In response to Nishimura’s statement, the government insisted that the grand steward was only expressing his personal view. Prime Minister Suga Yoshihide stated: “My understanding is that Nishimura was stating his own opinion.” Many people found this response by the government to be too curt, though. Some politicians noted the need to abide by the Constitution, which forbids the involvement of the emperor in political matters. Some even said that expressing political opinions in the name of the emperor via such conjecture could be a serious threat to the emperor system itself.

Emperor Naruhito, at left, invests Nishimura Yasuhiko as grand steward of the Imperial Household Agency at the Matsu-no-ma Hall of Tokyo’s Imperial Palace on December 17, 2019, as Suga Yoshihide (then chief cabinet secretary) looks on. (© Jiji; pool photo)
Emperor Naruhito, at left, invests Nishimura Yasuhiko as grand steward of the Imperial Household Agency at the Matsu-no-ma Hall of Tokyo’s Imperial Palace on December 17, 2019, as Suga Yoshihide (then chief cabinet secretary) looks on. (© Jiji; pool photo)

Clues to the Imperial Perspective

Why, then, did the Imperial Household Agency issue this “conjecture” just one month before the Olympics?

On June 22, two days before the press conference, Prime Minister Suga delivered a confidential report on national politics and other matters to the emperor. Although the content of the report is not known, it is likely that it provided information regarding the forthcoming Olympics. The emperor, of course, is not in a position to issue instructions to the prime minister regarding this event.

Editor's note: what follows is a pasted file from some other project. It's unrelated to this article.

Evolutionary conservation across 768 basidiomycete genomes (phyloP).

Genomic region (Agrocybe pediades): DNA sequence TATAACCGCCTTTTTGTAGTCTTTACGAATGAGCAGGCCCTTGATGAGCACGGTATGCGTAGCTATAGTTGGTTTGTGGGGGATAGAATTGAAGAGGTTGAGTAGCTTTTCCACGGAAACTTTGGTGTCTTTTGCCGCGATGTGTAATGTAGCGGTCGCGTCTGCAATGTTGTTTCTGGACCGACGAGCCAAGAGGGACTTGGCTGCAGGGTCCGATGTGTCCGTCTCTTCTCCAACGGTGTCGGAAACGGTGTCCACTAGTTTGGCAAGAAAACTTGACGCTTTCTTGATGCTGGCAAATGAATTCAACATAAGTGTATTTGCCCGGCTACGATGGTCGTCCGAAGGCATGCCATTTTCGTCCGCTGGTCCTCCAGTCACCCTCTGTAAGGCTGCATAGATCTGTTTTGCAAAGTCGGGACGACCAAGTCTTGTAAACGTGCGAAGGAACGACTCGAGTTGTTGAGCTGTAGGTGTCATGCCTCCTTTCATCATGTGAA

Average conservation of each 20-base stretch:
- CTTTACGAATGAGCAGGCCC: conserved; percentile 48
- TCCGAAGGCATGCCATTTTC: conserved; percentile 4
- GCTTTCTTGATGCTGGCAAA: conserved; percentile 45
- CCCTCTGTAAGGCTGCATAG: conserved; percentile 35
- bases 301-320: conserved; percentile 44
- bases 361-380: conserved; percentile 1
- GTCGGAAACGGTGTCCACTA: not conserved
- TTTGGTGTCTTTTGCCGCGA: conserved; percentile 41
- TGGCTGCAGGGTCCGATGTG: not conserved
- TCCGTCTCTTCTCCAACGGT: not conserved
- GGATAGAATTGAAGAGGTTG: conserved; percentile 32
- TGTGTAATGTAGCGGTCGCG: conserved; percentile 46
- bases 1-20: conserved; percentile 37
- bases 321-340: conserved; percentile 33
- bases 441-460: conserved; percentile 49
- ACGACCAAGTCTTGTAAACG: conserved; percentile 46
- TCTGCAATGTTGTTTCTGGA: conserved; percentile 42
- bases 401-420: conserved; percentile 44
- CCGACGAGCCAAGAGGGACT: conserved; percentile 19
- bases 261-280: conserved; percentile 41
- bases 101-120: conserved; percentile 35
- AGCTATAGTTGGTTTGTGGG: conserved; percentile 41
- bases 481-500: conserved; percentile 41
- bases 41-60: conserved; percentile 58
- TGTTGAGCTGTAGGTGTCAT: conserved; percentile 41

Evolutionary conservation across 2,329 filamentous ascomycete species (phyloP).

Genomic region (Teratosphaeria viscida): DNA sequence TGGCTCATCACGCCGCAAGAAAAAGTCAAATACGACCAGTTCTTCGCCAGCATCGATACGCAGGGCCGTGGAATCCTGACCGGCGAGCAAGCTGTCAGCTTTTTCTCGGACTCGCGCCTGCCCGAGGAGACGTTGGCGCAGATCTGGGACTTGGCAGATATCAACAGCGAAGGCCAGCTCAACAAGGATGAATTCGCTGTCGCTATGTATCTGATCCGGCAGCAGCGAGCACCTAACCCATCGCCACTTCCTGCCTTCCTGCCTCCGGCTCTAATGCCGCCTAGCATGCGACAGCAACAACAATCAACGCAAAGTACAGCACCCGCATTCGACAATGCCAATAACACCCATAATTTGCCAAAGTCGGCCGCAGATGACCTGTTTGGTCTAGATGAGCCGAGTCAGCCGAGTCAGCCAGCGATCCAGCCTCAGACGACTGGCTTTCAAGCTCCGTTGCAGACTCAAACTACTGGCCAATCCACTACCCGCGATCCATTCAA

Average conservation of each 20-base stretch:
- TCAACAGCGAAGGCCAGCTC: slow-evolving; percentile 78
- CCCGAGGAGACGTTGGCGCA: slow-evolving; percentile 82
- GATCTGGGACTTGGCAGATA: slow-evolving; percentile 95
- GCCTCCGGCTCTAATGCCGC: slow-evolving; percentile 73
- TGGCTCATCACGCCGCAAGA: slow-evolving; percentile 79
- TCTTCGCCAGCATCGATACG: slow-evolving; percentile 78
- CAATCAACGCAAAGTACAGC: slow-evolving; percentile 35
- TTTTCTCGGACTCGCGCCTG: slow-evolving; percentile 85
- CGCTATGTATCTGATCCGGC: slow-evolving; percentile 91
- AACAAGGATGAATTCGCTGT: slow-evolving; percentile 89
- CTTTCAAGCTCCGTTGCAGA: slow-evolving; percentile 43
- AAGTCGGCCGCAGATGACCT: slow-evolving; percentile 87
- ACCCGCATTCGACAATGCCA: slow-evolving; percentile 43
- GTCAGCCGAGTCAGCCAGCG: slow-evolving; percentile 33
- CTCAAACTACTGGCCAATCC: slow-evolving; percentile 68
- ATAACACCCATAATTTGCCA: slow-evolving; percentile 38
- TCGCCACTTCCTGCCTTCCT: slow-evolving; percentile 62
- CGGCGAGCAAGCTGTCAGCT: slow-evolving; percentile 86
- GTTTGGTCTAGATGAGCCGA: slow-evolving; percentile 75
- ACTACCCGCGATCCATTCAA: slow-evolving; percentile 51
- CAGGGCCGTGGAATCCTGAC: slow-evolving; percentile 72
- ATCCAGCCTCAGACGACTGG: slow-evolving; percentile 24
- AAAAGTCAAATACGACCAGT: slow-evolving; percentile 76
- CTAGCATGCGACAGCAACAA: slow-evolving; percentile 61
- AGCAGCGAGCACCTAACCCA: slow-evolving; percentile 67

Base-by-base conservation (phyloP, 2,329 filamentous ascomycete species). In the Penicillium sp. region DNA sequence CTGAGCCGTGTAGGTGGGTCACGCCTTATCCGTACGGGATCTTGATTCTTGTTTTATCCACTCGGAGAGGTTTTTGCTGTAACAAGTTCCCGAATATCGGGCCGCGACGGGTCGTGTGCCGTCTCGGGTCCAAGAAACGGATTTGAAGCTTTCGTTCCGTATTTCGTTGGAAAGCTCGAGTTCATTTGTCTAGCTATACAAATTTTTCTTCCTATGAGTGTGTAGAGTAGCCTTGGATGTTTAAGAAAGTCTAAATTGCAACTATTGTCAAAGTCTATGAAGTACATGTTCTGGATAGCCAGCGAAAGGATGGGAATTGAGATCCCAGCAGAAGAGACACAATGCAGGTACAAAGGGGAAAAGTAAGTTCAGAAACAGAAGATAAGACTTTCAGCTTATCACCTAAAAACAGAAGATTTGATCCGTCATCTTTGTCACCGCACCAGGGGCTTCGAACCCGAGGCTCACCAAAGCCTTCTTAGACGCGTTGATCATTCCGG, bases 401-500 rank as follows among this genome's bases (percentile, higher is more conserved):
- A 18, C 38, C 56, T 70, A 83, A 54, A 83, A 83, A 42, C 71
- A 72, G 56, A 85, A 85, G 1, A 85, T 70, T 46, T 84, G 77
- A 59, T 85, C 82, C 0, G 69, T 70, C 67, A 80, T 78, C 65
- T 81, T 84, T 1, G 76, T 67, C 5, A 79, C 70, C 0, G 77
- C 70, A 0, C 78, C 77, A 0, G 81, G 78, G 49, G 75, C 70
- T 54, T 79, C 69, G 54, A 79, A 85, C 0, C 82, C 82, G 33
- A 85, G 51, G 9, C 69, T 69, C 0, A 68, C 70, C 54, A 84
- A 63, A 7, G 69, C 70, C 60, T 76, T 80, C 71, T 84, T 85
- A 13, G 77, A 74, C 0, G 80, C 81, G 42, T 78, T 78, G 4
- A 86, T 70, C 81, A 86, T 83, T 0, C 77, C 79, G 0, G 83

Having heard the report on the Olympics from the prime minister, the emperor may have felt some need to express his view via the Imperial Household Agency, thus leading to the “conjecture” expressed by the grand steward.

The key to understanding lies in the comments made by the emperor at the June 30 award ceremony for the Japan Academy Prize in Tokyo, which he attended together with the empress. This prestigious ceremony to recognize the outstanding achievements of researchers is presided over by the emperor every year. The ceremony in 2020 was not held due to the pandemic, so this year’s ceremony recognized the winners for both 2020 and 2021.